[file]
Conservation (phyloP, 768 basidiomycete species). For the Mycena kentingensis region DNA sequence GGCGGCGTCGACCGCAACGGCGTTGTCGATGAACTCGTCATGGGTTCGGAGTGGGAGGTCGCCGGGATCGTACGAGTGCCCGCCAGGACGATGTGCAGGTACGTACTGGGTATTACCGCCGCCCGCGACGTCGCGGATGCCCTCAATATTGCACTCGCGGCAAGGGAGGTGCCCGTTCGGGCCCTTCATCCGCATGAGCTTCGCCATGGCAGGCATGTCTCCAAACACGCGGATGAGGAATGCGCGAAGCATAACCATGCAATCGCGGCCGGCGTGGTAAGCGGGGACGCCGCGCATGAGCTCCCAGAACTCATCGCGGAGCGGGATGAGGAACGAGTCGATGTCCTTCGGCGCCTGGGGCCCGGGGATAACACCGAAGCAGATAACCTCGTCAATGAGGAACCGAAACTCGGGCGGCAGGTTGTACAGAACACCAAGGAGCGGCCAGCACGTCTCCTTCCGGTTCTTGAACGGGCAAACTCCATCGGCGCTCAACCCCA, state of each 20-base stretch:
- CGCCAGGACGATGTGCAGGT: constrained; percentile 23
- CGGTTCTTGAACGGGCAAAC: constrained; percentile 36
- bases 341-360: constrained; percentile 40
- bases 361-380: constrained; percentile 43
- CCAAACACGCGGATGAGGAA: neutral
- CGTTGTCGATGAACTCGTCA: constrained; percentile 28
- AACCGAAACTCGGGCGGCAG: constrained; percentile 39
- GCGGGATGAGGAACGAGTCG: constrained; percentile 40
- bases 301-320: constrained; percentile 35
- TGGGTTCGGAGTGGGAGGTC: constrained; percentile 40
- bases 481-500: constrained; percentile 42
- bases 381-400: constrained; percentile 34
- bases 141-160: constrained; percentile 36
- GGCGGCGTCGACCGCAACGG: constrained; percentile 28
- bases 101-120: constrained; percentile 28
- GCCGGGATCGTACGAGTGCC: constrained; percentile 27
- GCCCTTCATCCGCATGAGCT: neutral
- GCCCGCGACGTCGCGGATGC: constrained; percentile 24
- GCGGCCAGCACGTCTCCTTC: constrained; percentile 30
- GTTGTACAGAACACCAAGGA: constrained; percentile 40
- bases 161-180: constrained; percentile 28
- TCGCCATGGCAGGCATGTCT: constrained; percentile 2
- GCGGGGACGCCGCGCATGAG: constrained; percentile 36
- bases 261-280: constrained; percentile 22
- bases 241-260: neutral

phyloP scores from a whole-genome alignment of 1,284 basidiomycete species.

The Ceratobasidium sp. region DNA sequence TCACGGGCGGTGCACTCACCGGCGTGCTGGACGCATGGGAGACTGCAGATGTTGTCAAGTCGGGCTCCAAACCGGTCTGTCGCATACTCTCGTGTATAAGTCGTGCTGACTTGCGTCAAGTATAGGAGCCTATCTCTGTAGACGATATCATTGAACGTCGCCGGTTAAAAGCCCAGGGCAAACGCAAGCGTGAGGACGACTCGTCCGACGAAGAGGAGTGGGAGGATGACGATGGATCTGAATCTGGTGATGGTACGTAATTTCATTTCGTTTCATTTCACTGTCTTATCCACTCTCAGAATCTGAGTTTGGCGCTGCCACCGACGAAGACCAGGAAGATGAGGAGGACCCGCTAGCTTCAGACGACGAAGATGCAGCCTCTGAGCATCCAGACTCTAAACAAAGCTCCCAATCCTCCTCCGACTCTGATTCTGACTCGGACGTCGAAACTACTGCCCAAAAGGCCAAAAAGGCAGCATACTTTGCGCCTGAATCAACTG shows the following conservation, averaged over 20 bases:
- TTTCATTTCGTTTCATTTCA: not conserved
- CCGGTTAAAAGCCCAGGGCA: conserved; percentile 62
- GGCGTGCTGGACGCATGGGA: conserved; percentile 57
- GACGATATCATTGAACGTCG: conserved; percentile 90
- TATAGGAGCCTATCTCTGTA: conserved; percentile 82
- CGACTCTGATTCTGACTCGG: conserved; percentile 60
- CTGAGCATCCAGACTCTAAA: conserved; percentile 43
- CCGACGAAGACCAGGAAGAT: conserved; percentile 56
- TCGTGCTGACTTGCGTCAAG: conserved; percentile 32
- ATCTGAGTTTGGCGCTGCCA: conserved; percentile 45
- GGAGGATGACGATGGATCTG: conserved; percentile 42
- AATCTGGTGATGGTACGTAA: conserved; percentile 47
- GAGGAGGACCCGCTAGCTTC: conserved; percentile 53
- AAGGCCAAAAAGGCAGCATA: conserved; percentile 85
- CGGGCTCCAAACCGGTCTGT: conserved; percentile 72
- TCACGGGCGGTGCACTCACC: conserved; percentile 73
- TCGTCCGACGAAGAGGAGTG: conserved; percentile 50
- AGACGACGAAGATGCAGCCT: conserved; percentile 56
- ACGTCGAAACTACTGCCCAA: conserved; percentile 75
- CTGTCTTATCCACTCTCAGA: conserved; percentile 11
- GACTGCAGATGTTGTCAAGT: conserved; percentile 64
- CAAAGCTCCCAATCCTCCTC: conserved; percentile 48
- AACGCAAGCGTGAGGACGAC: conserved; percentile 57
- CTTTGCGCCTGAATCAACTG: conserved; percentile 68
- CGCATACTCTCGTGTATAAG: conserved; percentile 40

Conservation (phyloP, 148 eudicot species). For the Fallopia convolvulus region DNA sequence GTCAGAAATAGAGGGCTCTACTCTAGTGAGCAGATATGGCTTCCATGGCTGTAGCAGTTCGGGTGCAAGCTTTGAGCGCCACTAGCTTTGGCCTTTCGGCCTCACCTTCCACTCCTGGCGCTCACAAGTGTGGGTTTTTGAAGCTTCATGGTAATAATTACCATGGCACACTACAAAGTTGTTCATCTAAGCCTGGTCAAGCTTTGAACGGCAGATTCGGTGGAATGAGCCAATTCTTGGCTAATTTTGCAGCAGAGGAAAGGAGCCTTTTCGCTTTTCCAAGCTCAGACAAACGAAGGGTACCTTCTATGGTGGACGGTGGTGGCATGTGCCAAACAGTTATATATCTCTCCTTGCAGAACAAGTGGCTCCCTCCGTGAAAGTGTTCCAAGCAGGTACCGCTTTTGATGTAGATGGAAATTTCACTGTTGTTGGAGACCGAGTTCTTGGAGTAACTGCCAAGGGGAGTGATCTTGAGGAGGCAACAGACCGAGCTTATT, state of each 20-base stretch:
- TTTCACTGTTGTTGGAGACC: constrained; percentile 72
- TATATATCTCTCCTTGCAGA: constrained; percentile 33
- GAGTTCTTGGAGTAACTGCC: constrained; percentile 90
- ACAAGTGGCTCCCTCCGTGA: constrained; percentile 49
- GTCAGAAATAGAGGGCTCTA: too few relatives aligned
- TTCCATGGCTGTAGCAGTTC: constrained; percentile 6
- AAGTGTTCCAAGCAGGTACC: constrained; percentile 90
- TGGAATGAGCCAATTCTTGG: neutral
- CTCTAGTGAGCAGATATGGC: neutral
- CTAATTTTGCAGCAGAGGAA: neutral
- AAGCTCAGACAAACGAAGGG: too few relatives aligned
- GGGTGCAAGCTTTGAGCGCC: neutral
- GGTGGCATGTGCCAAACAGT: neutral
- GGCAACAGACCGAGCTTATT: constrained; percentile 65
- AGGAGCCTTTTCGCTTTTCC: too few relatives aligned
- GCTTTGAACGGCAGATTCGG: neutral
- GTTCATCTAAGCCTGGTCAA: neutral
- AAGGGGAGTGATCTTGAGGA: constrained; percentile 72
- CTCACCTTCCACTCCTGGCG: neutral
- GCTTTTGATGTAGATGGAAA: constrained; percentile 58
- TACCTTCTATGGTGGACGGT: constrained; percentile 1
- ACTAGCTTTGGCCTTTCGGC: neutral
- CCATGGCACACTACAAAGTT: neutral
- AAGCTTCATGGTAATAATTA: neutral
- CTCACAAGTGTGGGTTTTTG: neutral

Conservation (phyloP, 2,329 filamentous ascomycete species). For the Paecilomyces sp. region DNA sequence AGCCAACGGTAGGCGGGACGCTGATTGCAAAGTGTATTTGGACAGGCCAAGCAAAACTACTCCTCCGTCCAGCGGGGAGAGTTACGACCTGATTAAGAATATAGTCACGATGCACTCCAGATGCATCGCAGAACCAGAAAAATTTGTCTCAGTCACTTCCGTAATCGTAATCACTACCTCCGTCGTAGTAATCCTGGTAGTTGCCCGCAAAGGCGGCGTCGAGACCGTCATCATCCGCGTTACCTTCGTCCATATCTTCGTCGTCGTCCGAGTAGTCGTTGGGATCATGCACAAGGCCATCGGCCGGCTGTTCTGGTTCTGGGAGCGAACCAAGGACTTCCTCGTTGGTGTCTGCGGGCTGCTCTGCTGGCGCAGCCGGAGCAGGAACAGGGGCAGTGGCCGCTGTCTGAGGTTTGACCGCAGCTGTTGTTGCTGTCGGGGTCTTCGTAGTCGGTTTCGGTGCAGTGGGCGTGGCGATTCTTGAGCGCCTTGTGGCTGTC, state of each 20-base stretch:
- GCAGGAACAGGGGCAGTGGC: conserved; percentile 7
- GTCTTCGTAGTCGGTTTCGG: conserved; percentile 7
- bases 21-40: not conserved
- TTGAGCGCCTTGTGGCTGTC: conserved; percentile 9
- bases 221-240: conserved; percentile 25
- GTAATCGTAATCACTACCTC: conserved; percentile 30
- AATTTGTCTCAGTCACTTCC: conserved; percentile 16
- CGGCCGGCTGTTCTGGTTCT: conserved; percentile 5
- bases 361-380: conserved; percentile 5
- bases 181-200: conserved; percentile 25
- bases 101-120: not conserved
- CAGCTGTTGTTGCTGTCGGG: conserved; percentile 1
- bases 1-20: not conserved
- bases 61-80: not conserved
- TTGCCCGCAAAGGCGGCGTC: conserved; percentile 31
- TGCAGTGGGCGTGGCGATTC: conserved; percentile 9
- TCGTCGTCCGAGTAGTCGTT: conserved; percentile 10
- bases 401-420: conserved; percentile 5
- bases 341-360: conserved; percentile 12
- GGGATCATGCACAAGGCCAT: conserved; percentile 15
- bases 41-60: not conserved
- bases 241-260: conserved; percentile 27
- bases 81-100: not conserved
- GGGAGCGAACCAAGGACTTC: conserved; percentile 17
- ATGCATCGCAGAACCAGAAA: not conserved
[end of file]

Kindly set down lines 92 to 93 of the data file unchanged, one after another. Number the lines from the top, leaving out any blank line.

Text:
- CAGCTGTTGTTGCTGTCGGG: conserved; percentile 1
- bases 1-20: not conserved